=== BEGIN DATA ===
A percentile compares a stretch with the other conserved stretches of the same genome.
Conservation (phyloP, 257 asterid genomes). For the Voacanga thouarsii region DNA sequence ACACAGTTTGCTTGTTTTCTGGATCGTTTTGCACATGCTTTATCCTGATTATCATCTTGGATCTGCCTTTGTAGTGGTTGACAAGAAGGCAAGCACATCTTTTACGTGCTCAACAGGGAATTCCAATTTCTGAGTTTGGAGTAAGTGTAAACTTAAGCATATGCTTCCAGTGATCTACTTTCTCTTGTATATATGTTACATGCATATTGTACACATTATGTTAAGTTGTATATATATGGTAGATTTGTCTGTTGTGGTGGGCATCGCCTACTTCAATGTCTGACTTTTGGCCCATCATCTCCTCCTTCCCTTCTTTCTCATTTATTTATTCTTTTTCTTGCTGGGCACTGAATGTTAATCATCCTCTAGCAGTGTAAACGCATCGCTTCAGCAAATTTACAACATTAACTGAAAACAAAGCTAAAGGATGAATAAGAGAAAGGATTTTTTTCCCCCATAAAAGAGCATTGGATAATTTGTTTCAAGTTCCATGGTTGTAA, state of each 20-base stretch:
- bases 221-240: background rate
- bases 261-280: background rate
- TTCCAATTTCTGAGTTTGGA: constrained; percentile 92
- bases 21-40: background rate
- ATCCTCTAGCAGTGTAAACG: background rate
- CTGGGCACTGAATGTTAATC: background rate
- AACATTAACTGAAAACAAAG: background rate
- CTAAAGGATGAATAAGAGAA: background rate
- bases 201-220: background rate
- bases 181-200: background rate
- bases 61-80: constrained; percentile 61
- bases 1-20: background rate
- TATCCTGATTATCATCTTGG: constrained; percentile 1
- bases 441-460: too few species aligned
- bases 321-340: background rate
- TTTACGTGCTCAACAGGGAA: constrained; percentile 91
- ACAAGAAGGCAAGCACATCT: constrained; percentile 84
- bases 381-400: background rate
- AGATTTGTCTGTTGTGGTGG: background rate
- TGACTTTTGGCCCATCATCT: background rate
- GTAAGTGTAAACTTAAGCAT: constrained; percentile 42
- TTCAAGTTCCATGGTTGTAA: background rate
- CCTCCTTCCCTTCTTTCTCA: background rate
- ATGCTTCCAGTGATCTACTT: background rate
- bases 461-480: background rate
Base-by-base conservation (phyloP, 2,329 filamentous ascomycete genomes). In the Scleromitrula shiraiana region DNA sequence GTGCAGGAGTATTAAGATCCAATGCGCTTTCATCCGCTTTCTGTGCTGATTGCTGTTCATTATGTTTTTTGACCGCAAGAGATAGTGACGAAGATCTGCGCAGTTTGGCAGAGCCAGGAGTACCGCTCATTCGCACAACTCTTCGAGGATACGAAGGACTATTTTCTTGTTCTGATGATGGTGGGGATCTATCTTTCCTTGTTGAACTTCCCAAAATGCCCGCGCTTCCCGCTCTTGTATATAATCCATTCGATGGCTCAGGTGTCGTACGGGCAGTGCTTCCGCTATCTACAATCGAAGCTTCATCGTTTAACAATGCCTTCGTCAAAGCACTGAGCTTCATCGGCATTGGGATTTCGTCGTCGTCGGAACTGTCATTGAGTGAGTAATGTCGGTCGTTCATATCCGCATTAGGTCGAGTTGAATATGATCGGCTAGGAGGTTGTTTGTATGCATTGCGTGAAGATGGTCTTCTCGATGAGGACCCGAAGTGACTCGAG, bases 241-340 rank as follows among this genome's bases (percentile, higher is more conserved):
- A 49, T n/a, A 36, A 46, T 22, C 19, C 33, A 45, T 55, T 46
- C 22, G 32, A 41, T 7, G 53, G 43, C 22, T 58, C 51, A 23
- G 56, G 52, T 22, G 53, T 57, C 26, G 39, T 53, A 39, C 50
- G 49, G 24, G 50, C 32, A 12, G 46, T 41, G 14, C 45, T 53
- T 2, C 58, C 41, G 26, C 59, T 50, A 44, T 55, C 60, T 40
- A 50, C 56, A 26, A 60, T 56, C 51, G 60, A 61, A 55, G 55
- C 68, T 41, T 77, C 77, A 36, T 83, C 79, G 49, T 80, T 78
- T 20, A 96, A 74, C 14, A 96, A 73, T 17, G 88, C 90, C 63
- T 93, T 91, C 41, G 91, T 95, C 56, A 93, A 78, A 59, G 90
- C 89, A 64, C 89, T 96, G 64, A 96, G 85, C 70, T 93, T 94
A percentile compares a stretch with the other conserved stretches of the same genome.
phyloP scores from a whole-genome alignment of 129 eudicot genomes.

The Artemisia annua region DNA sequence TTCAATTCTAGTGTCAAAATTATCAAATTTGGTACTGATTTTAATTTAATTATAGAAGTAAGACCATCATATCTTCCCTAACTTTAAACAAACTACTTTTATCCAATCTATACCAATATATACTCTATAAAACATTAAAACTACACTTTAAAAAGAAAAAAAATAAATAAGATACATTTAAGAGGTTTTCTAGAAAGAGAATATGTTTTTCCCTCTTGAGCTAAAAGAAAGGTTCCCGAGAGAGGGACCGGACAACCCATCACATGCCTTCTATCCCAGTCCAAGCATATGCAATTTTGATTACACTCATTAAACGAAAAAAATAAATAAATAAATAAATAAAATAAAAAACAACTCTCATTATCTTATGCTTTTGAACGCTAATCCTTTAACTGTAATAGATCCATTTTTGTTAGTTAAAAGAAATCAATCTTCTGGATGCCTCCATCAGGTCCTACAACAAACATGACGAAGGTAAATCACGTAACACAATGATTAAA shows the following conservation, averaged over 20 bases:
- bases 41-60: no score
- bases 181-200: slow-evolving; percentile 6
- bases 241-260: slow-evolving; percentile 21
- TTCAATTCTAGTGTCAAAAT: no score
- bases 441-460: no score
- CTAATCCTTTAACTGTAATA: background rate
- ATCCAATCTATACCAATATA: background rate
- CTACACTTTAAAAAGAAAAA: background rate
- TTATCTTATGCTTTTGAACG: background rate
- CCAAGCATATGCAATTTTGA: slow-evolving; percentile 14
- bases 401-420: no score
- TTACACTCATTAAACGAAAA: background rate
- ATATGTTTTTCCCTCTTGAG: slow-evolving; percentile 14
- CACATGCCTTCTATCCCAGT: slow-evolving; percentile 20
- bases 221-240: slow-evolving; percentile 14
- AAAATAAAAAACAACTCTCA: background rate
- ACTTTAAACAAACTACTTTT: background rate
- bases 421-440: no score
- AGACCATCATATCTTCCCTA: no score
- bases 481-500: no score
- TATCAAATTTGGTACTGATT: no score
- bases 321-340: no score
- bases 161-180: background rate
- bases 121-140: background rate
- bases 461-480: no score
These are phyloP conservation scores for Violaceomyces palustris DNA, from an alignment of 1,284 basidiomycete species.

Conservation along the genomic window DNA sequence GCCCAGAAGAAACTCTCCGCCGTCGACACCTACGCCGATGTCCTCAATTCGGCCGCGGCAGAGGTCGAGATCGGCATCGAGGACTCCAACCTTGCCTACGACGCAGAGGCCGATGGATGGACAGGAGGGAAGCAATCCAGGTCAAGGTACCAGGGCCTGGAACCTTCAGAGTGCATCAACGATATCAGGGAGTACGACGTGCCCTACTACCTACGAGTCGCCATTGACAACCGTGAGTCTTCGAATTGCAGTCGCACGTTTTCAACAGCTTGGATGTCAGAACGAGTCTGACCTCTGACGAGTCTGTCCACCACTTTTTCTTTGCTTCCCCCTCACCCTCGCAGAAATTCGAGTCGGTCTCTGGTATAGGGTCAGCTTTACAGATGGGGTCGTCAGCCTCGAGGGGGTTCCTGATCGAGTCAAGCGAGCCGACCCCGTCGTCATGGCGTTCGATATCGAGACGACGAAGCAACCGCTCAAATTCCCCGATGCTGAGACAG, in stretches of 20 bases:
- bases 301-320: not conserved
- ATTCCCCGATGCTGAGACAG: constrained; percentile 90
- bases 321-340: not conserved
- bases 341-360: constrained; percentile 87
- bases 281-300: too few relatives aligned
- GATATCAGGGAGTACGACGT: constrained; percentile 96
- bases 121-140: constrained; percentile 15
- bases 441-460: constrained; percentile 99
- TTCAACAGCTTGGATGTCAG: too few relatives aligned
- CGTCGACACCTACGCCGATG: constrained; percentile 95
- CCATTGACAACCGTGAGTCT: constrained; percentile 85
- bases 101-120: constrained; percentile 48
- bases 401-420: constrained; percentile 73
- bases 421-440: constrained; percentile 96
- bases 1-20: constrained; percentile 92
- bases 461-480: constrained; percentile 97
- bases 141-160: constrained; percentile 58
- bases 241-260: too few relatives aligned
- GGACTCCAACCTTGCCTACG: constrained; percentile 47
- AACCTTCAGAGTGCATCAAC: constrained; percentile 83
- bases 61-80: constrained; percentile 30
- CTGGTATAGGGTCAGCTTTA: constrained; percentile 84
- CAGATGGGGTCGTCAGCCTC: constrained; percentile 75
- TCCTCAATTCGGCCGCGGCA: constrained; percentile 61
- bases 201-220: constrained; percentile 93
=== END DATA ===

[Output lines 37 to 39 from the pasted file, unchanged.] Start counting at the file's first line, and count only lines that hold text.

- T 93, T 91, C 41, G 91, T 95, C 56, A 93, A 78, A 59, G 90
- C 89, A 64, C 89, T 96, G 64, A 96, G 85, C 70, T 93, T 94
A percentile compares a stretch with the other conserved stretches of the same genome.